A matched pair of Army Navy boxlock ejectors built for Sir John Courtdown Edward Shelley (later Shelley-Rolls, 1871-1951). No. 1 has 27 1/2″ barrels with 2 1/2″ chambers, choked .003/.005 (about skeet and skeet). No. 2 has 30″ barrels and 2 1/2″ chambers, choked .000/.041 (true cylinder and full). These guns have intercepting sears, and the actions feature acanthus scroll engraving. The fore-ends have Anson push-button releases. The stocks measure 1 ½” x 2 1/8” x 14 5/8” with cast off, and guns weigh, respectively, 6 lbs 5 oz and 6 lbs 7 oz.
Sir John was the great nephew of the poet Percy Bysshe Shelley. He became the sixth Baronet of Castle Goring, Sussex. After he married into the Rolls family he took the hyphenated last name Shelley-Rolls in compliance with the will of his father-in-law, Lord Llangattock. (His brother-in-law, Charles Rolls, founded Rolls Royce.) Sir John was fond of shooting, and was a regular participant in the shooting parties around the turn of the century. His father-in-law, Lord Llangattock, hosted many such shoots at “The Hendre,” the family estate in Monmouthshire. In 1900, the Duke and Duchess of York (later King George V and Queen Mary), visited the estate.
Lord Llangattock was a prominent member of the Anti-Vivisection Society, a position that caused some controversy as illustrated by the following letter of 18 May 1901 (published in the Journal of the British Medical Association):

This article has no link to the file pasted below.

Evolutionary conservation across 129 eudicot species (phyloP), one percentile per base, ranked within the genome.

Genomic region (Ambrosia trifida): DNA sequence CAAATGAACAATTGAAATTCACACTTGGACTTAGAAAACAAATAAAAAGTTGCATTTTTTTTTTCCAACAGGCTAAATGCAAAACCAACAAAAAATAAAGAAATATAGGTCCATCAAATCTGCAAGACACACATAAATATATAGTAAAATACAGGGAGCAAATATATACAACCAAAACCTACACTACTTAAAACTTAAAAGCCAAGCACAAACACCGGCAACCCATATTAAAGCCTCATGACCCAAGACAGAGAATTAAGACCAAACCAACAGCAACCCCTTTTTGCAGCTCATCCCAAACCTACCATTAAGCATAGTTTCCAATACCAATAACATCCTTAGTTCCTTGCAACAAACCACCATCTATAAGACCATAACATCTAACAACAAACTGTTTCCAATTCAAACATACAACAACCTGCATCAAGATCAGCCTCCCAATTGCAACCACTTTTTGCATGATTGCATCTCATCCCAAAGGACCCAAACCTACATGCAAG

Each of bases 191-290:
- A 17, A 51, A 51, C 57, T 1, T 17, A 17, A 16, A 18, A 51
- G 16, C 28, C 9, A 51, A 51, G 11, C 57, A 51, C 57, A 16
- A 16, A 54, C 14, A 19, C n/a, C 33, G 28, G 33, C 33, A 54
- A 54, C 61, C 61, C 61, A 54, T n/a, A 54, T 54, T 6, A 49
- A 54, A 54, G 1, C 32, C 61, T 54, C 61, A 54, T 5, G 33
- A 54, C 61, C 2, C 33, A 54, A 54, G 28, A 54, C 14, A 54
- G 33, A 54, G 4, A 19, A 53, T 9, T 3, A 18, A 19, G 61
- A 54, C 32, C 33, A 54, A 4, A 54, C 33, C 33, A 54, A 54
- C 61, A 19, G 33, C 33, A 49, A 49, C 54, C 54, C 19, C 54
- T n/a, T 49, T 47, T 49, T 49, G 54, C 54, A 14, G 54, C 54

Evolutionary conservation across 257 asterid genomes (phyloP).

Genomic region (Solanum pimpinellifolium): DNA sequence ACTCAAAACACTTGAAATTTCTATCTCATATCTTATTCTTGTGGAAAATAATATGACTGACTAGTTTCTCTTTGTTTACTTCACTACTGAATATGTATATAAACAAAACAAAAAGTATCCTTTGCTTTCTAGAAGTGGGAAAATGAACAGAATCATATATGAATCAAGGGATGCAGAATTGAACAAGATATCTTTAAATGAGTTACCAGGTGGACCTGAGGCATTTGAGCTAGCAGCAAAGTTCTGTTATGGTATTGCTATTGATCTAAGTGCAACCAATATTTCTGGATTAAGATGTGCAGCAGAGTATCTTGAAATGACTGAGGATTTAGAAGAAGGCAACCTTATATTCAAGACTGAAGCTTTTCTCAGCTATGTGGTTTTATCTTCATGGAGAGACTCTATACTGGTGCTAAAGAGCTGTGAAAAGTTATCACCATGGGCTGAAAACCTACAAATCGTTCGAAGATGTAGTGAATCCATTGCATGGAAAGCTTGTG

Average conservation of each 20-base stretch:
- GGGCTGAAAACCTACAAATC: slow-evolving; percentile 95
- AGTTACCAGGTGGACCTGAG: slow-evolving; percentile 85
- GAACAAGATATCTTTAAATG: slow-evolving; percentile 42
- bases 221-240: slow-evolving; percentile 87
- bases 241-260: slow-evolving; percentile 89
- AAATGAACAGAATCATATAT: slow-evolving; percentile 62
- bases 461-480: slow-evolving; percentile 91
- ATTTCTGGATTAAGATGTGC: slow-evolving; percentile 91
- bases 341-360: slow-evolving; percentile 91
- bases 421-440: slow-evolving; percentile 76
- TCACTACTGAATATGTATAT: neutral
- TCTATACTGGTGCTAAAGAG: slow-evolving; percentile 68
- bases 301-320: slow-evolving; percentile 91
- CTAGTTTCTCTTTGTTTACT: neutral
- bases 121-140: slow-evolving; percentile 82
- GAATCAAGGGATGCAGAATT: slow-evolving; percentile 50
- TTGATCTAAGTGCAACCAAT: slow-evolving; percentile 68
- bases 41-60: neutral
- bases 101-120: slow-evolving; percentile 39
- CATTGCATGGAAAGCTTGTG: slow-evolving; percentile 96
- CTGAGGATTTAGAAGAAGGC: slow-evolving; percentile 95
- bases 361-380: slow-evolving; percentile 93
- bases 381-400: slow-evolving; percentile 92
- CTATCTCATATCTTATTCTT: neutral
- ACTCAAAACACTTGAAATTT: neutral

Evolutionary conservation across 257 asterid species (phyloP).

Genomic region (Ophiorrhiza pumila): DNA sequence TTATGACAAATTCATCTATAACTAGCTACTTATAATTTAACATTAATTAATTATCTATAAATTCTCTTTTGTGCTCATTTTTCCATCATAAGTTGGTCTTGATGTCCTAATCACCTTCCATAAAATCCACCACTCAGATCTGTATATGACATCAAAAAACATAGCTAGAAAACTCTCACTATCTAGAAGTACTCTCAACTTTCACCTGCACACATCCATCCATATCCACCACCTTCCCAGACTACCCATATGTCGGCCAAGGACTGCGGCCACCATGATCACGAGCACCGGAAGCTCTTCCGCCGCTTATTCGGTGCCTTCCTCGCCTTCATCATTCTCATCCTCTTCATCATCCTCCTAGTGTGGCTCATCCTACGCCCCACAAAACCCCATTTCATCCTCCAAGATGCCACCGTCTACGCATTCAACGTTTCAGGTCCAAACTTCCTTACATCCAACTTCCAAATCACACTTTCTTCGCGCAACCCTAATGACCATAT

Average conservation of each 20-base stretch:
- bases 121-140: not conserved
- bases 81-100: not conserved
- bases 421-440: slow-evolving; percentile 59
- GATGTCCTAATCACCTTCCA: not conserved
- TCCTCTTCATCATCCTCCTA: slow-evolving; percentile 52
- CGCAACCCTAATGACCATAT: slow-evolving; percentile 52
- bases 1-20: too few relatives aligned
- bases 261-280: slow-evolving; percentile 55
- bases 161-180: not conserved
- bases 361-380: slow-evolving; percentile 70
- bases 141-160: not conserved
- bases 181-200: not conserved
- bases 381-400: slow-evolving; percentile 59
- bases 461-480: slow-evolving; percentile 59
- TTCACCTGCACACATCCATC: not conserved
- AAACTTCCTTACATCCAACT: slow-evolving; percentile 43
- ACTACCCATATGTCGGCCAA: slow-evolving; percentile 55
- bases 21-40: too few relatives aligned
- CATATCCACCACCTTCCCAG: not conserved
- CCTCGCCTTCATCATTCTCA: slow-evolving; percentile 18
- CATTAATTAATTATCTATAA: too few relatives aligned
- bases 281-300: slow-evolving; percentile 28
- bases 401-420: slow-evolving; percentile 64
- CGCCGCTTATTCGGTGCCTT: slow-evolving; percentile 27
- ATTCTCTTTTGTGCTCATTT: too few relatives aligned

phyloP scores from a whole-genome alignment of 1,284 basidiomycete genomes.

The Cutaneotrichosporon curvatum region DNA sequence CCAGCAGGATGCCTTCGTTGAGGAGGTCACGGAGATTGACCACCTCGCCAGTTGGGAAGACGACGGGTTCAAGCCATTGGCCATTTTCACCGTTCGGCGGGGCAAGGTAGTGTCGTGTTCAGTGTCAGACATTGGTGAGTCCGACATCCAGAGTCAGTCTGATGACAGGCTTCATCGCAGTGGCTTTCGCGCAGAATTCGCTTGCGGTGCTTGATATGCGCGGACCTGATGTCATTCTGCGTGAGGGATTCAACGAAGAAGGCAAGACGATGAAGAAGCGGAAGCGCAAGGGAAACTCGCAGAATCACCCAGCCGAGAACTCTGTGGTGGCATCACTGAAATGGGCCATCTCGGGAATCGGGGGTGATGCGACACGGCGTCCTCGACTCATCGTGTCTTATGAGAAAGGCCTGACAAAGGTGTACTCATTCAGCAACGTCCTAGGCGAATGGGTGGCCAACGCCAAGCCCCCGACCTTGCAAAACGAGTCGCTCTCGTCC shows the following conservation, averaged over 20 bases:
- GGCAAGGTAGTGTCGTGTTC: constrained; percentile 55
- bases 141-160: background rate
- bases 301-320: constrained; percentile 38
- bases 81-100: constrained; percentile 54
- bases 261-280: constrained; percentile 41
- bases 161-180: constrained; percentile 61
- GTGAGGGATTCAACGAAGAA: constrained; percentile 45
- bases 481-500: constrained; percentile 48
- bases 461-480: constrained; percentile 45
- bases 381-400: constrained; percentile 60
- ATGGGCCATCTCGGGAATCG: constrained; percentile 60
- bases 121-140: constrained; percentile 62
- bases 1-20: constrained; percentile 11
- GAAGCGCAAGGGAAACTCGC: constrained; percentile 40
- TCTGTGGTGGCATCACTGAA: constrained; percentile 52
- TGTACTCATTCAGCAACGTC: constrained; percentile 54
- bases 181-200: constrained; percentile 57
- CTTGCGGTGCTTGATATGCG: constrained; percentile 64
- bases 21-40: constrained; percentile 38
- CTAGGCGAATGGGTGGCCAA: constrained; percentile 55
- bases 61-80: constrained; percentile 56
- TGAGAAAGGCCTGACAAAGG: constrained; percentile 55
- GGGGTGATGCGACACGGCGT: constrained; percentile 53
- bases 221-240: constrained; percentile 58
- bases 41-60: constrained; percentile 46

“SIR,-I see that Lord Llangattock, who presided at the annual meeting of the Antivivisection Society on 9 May, gave credence to ‘the horrible stories of what takes place in the laboratories of physiology,’ denounced vivisection as ‘misleading, immoral, and degrading,’ and professed ‘a sentiment for animals.’ Now, I recollect reading in the newspapers last autumn a description of a battue on a large scale, given by Lord Llangattock at his place in Wales, at which a phenomenal number of pheasants were shot for the recreation of Lord Llangattock and his friends, and I should like him to study this little picture of his own dealings with animals, for which he has ‘a sentiment’ drawn not by a vivisector, but by a man who is a keen and trustworthy observer, and who is in genuine sympathy with all senitient beings.”
Whether or not Lord Llangattock or Sir John paid the letter any heed, it is certain that this pair of boxlocks made a robust contribution to the “phenomenal number of pheasants” killed on the estate.